Now it would've been easy to cynically dismiss all this as a stunt to push mediocre wares, but they were genuinely good, with surprising variety and delicacy in the different flavors and even textures. The Citrus one was the softest, with a moister filling compared to the others. The Chili Chocolate, while nice, didn't have the kind of Aztec-style spicy chocolate kick I was expecting - what happened to the chili I wonder?

Citrus and Chili Chocolate
Positively left-field was the Rose Petals flavor, an interesting curio that really did taste like my idea of eating flowers (and no, not the cauliflower or broccoli kind).

Rose Petals.

Out of the macaroons, our favorite was the Mocha Kahlua, hands-down. The coffee and chocolate blend was just exquisite, tasting like something much larger than the itty-bitty confection held in Mabie's hand. It was that flavorful.

The insides of the Mocha Kahlua macaroon. Yummy!
A bit of searching the Internet reveals that Empire Macaroons is based in Rockwell. You might want to drop by and sample their stuff, or take home a box of your own little bites of heaven.


Tuesday, March 15, 2011

I Eat Like a Man. Burp!

I am a meat eater. Sometimes I even crave for it.

So whenever JM and I are in Subic, we make sure to dine at Meat Plus Café. Getting there could be really tricky at first but with a hungry tummy I’m sure you’ll find your way.

View Larger Map

The last time we were there (Dec 2010), I was happy to see that some renovations were made inside the restaurant. The place seemed bigger, the dining capacity grew, the bathrooms are better, and they even had the walls repainted. Sorry we forgot to take photos of the renovated cafe.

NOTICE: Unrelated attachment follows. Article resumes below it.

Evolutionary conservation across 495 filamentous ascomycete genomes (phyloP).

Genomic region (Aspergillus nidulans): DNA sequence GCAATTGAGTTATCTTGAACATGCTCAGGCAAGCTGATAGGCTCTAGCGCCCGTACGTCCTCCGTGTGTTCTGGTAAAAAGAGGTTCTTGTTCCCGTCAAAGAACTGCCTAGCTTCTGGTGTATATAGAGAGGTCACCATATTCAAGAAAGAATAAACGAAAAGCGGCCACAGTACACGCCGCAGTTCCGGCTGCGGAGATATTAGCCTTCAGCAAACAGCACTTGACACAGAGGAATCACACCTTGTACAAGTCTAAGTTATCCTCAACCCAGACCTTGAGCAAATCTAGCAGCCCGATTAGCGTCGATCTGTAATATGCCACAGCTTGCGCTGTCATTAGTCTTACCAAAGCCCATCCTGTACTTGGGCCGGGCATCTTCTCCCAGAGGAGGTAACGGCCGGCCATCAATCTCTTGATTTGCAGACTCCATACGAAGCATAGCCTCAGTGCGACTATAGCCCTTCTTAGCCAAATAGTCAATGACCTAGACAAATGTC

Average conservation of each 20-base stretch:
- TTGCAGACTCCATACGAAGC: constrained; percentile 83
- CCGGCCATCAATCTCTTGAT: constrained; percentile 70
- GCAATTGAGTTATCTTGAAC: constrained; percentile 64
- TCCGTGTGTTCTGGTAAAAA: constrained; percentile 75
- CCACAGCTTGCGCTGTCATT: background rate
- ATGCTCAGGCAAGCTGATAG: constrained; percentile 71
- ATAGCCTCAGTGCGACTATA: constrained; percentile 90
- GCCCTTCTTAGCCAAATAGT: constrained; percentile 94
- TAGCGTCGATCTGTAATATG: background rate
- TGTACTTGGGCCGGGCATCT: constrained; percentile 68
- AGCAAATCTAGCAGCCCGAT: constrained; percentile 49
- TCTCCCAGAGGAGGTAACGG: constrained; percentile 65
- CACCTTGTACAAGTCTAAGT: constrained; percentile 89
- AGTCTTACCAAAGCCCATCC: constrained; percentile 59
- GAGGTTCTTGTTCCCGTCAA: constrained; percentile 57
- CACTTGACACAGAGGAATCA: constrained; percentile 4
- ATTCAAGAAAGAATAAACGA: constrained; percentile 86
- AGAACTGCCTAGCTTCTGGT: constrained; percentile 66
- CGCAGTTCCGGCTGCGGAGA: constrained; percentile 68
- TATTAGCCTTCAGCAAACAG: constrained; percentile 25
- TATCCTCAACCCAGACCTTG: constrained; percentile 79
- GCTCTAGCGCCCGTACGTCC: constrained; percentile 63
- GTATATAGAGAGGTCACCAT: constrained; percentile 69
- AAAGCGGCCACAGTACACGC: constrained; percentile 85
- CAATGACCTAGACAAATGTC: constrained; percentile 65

Old Meat Plus Cafe

Due to its bright interiors it gives you a very homey feeling. You’ll be surprised how this café gets jam-packed when it's lunchtime. I believe this also applies during dinner time. So if you don’t want to be wait-listed, it's better to be there early.

I always want my meat well done and Meat Plus Café is able to deliver it. Not too tender and not too tough. The gravy that comes with the steak is also good, but I alternate it with A1 steak sauce to give a tangy sourness to my meat.

I also love how bountiful their servings are and it doesn’t make me get tired of the flavor. Though a usual meat + rice + veggie combination could really fill you up, we were not able to try some appetizers. Maybe next time.

Burger Steak
Baby Back Ribs
Pork Belly
Rocky Road Ice Cream
Meat Plus Cafe, Subic
Bldg. 6 Sampson Rd., Subic
Olongapo City, Zambales

Monday, March 14, 2011

Free Dilly Bar. MmmmmMMMMMMmmmmmm...

Over the weekend Mabie and I redeemed a few credit card receipts at the local Dairy Queen. Who can argue against free Dilly Bars?

I think we may have overdid it a little...

Friday, March 11, 2011

Starbucks shakes up its breakfast menu...for better or worse?

The coffee chain giant Starbucks Coffee has recently revised and reshuffled its menu. Sadly one fact of life is inflation and it's had a hand in the revisions, so almost every coffee beverage on the menu sells PhP10 dearer like-for-like.

Also unfortunate is how some old favorites are taking a bow. 

I learned from Mabie that a number of ladies out there sing praises about the Fruit and Nut Toast. When I tried it, I found it quite good. One order of PhP50 gets you two generous slices, plus a pat of butter and a vial of fruit preserve. 

I normally dislike the more plebeian analogue, raisin bread, but fruit and nut toast is more to my liking. It has walnuts and what looks like cranberries buried in the dough, and the bread itself is pretty good without having that eating-a-dry-sock taste that whole wheat bread tends to have. It's another example of why multi-grain bread just tastes that much better.

Prior to the menu refresh, I also tried the Sausage Roll, selling for PhP75. Imagine a sausage wrapped in a turnover of flaky croissant dough and you'd be close to the mark. It's also quite good, although for the price it's nothing mind-blowing. I'm not sure if this survived the cut.